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Friday, November 13, 2009

The Williams Effect, 2009 (I)

In conformity with the theory of the Williams Effect, which states that macro-economic trends in the provincial economy are attributed to the very existence of Danny Williams-Government, the dismal prediction on the part of the Conference Board of Canada must also be Danny Williams-Government’s responsibility.

Sharp declines in forestry, mining and manufacturing will send Newfoundland and Labrador’s economy tumbling by 3.6 per cent in 2009. In 2010, declining offshore oil production and weaker construction activity will lead to a further decline of 0.5 per cent in real GDP.


Mr. Accountability (VI): We stand for quick access to information

From the proceedings of the Bow-Wow Parliament of December 3, 2001:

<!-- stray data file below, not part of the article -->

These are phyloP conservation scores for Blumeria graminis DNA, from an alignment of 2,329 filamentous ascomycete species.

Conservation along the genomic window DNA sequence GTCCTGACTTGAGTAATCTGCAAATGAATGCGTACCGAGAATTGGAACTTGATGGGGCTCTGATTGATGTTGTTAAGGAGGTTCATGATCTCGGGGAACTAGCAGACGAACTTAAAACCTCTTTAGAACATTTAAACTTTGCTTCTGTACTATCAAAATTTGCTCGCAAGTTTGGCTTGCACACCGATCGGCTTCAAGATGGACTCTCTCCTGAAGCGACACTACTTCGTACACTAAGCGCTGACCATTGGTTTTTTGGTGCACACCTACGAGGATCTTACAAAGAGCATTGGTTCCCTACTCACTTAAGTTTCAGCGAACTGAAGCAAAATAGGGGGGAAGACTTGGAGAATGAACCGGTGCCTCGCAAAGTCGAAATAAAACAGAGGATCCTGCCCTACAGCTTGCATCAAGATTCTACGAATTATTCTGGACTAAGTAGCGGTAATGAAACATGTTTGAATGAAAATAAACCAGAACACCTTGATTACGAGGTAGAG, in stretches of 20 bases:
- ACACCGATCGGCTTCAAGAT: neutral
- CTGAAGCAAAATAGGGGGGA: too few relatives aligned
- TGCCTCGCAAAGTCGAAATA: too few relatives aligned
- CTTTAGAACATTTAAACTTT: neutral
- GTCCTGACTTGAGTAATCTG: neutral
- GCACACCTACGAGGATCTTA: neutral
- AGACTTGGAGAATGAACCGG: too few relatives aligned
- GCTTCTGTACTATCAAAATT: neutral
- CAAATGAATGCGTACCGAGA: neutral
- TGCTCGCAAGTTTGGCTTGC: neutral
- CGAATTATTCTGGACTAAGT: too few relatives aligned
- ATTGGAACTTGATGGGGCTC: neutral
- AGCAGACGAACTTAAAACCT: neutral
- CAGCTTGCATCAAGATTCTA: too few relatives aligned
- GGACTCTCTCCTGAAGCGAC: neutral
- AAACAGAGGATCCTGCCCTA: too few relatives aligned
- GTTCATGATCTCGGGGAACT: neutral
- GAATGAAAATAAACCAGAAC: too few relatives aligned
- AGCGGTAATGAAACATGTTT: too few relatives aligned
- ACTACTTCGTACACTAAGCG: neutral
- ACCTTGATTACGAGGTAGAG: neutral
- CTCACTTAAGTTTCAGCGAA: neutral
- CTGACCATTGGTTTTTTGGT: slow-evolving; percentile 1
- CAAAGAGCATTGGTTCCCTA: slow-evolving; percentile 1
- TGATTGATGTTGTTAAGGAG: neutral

[MR. WILLIAMS]: If the minister of that department decides, after fifteen days - we are now up to 264 days - that they are going to reject it, then what is my option? My option then is to go to the Supreme Court of Newfoundland. First of all, I have to pay for the expense of all this, because this is obviously costing somebody money. I don’t know what my fees are going to be, but I have to pay the expense. Then I have to go to the Trial Division of the Supreme Court of Newfoundland. How long is that going to take? I have to hire a lawyer, I have to retain a lawyer, I have to get an application done, I have to get it before the court and I have to get a decision. A long time.

It is not inconceivable that it could be over a year before you finally realize that you are either going to get the information or you do not get the information. That is the new and improved act. What is the good of that? We stand for quick access to information. This act does not provide it.

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Autonomoney! (III)

The Honourable Tom Hedderson, Minister of Municipal Affairs (Acting), has some ideas on how to help municipalities: